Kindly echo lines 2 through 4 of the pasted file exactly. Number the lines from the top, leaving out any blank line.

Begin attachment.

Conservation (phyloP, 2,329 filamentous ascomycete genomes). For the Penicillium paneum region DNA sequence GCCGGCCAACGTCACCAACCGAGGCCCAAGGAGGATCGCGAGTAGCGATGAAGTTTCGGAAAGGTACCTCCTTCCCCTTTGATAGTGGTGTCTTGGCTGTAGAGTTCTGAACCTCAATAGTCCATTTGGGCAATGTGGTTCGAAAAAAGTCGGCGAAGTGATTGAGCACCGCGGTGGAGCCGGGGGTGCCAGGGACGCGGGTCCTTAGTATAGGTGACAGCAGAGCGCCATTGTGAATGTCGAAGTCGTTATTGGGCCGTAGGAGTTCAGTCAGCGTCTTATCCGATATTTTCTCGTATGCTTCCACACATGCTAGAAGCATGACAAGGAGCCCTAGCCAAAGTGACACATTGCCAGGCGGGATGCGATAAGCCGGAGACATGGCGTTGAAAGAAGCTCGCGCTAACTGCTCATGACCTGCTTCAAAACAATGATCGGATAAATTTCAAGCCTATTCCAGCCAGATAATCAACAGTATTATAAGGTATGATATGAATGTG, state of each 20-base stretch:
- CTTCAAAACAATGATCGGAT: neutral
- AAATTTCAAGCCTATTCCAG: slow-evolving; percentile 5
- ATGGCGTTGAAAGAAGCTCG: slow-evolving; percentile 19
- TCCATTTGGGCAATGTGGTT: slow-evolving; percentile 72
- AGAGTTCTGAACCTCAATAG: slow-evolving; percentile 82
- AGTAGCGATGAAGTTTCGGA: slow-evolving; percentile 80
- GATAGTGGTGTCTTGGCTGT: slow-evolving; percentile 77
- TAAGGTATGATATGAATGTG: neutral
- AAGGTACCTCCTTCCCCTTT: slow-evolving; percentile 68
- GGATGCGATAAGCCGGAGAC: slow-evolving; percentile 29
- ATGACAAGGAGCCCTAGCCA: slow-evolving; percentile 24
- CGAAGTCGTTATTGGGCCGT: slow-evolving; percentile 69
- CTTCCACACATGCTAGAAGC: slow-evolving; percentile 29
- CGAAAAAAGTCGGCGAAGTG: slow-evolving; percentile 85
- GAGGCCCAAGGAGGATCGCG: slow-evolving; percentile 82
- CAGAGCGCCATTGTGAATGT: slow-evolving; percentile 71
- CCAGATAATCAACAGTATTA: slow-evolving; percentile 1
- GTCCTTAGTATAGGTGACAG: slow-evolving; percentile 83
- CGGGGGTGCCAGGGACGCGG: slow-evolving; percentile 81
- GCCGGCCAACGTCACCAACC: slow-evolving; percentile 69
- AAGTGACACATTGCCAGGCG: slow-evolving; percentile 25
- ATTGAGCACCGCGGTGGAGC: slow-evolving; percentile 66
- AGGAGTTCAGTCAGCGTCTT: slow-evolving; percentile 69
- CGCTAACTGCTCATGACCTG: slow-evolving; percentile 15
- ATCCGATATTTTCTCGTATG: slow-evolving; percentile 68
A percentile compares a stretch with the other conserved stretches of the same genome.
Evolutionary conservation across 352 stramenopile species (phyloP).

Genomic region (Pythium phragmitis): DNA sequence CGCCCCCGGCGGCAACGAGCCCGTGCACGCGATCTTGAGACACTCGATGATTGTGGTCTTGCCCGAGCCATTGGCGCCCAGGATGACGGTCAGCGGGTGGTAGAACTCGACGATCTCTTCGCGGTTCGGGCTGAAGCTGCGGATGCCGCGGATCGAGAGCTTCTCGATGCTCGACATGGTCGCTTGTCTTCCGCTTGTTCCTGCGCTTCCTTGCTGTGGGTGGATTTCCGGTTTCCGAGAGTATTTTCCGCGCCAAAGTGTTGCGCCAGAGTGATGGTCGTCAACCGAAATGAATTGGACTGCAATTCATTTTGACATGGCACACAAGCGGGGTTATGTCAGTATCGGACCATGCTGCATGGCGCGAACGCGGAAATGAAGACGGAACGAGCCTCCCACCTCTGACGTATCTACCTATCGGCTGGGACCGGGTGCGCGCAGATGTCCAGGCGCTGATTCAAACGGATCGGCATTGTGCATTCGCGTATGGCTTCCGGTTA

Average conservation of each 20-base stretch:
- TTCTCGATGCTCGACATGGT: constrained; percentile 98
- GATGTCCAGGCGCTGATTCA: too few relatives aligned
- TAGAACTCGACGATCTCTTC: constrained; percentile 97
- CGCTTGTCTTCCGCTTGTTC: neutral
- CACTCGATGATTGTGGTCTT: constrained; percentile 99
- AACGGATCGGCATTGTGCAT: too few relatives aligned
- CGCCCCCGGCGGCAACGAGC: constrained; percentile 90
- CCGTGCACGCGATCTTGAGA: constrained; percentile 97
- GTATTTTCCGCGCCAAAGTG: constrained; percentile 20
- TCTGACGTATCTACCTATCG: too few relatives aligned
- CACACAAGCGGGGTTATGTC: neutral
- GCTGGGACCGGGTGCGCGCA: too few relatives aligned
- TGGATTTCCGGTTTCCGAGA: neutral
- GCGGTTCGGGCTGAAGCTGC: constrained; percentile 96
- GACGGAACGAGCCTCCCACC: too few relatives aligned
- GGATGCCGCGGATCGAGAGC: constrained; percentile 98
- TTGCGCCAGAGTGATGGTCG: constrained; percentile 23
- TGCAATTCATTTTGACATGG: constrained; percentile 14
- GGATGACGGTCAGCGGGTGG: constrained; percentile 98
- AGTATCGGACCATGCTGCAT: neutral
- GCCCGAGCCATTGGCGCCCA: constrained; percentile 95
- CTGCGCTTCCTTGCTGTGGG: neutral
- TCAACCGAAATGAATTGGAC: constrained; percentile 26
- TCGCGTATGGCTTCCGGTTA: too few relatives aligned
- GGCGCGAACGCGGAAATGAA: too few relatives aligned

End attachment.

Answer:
- CTTCAAAACAATGATCGGAT: neutral
- AAATTTCAAGCCTATTCCAG: slow-evolving; percentile 5
- ATGGCGTTGAAAGAAGCTCG: slow-evolving; percentile 19